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Diphenhydramine (Benadryl®)

By: Dr. Dawn Ruben

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Overview

  • Histamine is a chemical that is released in the body in response to inflammation or allergy. This chemical travels throughout the body searching for specific histamine receptors (targets on cells). Once attached to the receptors, histamine will cause swelling, itchiness and other symptoms associated with an allergic response.
  • There are two types of histamine receptors: H1 and H2. H1 receptors affect small blood vessels and smooth muscles. When histamine attaches to the H1 receptors, the small blood vessels dilate and fluid begins to leak out. This results in tissue swelling and itchiness. In addition, the smooth muscles lining the small airways constrict, causing tightness and some breathing difficulty. H2 receptors affect heart rate and stomach acid secretions. When histamine attaches to H2 receptors, the heart rate increases and stomach acid secretions are increased, potentially increasing the risk of developing ulcers.
  • Drugs that block the effects of histamine are called antihistamines. There are a number of drugs demonstrating antihistamine effects; some are useful in allergies, others for preventing excessive stomach acid. The effects of the antihistamine depend on whether it binds with the H1 receptors or H2 receptors. There are few drugs that affect both types of receptors.
  • Diphenhydramine is one type of antihistamine that inhibits the action of histamine, particularly its effect on H1 receptors. This results in a reduction or prevention of swelling and itchiness. Diphenhydramine has little to no effect on heart rate or stomach acid secretions.
  • Diphenhydramine is available over the counter but should not be administered unless under the supervision and guidance of a veterinarian.
  • This drug is not approved for use in animals by the Food and Drug Administration but it is prescribed legally by veterinarians as an extra-label drug.

    Brand Names and Other Names

  • This drug is registered for use in humans only.
  • Human formulations: Benadryl® (Parke-Davis) and various generic preparations
  • Veterinary formulations: None

    Uses of Diphenhydramine

  • Diphenhydramine is used primarily to treat allergic symptoms, itchy skin and allergic reactions such as that caused by a drug or an insect bite.
  • It is also used to treat motion sickness and vomiting because of effects on the brain and nervous system.

    Precautions and Side Effects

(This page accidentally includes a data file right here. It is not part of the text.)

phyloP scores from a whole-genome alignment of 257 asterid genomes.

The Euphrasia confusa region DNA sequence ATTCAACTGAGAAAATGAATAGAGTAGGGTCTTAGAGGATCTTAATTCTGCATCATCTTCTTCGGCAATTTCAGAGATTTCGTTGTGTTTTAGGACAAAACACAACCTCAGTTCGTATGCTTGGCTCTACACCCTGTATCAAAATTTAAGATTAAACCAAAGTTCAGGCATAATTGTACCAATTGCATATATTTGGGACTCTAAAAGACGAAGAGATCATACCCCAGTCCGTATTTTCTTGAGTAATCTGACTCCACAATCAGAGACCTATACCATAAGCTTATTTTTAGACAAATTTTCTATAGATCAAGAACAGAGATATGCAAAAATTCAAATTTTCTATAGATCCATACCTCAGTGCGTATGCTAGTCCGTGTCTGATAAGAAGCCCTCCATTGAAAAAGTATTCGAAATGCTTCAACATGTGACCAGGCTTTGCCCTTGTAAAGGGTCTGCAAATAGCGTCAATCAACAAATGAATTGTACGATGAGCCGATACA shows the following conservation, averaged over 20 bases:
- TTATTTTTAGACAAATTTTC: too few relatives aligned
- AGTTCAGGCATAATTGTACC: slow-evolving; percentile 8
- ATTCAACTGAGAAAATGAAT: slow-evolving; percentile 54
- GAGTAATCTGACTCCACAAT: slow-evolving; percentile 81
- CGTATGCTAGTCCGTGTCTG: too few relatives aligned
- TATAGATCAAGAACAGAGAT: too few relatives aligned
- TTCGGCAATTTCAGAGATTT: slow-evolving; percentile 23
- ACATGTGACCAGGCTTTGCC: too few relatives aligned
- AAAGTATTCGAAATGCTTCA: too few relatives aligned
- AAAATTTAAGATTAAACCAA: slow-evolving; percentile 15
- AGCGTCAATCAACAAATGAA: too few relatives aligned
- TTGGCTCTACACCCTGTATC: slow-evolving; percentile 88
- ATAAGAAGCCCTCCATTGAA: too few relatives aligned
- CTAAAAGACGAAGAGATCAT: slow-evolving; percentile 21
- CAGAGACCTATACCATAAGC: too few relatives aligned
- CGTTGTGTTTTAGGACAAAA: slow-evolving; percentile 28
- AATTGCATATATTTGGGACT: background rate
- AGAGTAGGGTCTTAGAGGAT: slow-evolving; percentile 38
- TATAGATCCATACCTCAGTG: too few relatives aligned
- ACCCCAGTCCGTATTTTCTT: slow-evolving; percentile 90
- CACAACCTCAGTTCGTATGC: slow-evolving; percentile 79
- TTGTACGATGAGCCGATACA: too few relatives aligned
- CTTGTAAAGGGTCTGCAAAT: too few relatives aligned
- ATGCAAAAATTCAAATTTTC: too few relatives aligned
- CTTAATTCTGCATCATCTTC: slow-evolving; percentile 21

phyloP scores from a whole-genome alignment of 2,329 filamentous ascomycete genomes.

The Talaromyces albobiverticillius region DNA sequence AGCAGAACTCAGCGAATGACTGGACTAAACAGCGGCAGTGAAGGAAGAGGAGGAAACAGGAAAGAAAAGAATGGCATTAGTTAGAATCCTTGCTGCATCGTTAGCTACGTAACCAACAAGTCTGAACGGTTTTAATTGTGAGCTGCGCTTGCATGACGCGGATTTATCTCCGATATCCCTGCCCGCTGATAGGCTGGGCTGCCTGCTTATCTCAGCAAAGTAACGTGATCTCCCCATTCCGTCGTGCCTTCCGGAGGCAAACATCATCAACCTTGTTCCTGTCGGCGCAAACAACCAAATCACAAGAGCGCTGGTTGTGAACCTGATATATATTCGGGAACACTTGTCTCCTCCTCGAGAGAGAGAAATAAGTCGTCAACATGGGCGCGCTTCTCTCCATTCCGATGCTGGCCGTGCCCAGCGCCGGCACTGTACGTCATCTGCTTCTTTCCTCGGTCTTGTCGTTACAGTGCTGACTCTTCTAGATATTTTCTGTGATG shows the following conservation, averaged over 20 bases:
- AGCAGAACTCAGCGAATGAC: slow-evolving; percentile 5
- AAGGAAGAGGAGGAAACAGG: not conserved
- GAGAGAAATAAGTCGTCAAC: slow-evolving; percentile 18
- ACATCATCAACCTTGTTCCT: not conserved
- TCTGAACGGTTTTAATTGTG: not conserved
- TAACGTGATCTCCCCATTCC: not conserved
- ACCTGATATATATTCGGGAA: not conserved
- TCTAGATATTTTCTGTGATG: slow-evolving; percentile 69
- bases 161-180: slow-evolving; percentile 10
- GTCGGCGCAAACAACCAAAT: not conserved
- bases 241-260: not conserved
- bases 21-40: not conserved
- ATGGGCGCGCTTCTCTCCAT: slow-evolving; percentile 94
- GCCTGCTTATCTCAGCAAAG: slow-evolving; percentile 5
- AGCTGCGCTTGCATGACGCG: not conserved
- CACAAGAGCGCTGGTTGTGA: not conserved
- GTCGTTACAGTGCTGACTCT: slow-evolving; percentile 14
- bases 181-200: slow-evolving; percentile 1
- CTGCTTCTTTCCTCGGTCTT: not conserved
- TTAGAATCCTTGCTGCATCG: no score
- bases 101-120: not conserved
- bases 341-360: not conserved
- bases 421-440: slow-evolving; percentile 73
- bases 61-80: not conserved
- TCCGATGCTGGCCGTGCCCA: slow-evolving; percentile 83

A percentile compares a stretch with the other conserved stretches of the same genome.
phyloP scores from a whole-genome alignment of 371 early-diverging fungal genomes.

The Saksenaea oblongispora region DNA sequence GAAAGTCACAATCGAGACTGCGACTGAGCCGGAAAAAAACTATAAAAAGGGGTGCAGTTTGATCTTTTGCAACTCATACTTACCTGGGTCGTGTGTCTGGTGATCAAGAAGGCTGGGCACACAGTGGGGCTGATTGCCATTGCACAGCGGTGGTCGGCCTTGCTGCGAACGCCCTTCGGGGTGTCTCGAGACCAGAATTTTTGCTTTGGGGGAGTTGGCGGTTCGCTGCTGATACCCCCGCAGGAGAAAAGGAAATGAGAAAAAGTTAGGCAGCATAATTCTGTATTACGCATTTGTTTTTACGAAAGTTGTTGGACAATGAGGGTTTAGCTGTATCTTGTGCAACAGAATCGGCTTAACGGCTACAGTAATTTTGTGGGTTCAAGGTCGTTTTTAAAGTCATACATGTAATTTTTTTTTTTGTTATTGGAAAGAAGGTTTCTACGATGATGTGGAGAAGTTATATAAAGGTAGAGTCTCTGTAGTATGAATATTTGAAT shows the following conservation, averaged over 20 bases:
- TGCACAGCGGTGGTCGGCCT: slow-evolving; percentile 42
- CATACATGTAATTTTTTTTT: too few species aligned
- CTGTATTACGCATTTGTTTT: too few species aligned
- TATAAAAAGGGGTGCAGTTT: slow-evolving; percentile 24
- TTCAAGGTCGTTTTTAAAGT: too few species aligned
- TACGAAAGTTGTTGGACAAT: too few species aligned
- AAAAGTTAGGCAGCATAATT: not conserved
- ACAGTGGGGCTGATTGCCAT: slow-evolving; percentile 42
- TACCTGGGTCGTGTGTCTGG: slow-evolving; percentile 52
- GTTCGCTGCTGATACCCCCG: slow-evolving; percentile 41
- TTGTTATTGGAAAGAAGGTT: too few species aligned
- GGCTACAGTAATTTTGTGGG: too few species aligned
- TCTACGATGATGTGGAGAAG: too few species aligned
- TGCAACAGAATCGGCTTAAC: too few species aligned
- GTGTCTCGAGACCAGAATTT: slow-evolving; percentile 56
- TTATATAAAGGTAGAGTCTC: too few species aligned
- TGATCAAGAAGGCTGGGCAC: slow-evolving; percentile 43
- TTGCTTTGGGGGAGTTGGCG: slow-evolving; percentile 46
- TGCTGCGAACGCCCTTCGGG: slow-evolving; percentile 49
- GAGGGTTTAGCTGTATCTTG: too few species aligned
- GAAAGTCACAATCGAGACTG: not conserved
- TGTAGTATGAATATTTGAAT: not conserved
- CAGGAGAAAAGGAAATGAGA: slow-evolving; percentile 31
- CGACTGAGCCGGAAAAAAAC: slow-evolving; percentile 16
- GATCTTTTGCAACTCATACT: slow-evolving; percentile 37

• While generally safe and effective when prescribed by a veterinarian, diphenhydramine can cause side effects in some animals.
  • Diphenhydramine should not be used in animals with known hypersensitivity or allergy to the drug.
  • Animals with glaucoma, lung disease, heart disease, an overactive thyroid, high blood pressure and prostate enlargement should not use diphenhydramine.
  • Diphenhydramine may interact with other medications. Consult with your veterinarian to determine if other drugs your pet is receiving could interact with diphenhydramine. Such drugs include epinephrine, tranquilizers, heparin and barbiturates.
  • The most common adverse effects of diphenhydramine are sedation, lethargy, vomiting, diarrhea and lack of appetite.
  • In cats, oral diphenhydramine is bitter and can cause profuse, yet temporary, drooling.

    How Diphenhydramine Is Supplied

  • Diphenhydramine is available in 12.5 mg, 25 mg and 50 mg tablets.
  • It is also available as a 12.5 mg/5 ml suspension.
  • Injectable diphenhydramine is available in 10 mg/ml and 50 mg/ml concentrations.

    Dosing Information

  • Medication should never be administered without first consulting your veterinarian.
  • Diphenhydramine is dosed in dogs at 0.5 to 2 mg per pound (1 to 4 mg/kg) orally two to three times daily or 0.5 to 1 mg per pound (1 to 2 mg/kg) IM, IV or SC twice daily.
  • In cats, diphenhydramine is dosed at 0.25 to 0.5 mg per pound (0.5 to 1 mg/kg) PO every 12 hours but it has a bitter taste. It is also dosed at 0.5 to 1 mg per pound (1 to 2 mg/kg) IM every 12 hours.
  • The duration of administration depends on the condition being treated, response to the medication and the development of any adverse effects. Be certain to complete the prescription unless specifically directed by your veterinarian. Even if your pet feels better, the entire treatment plan should be completed to prevent relapse.




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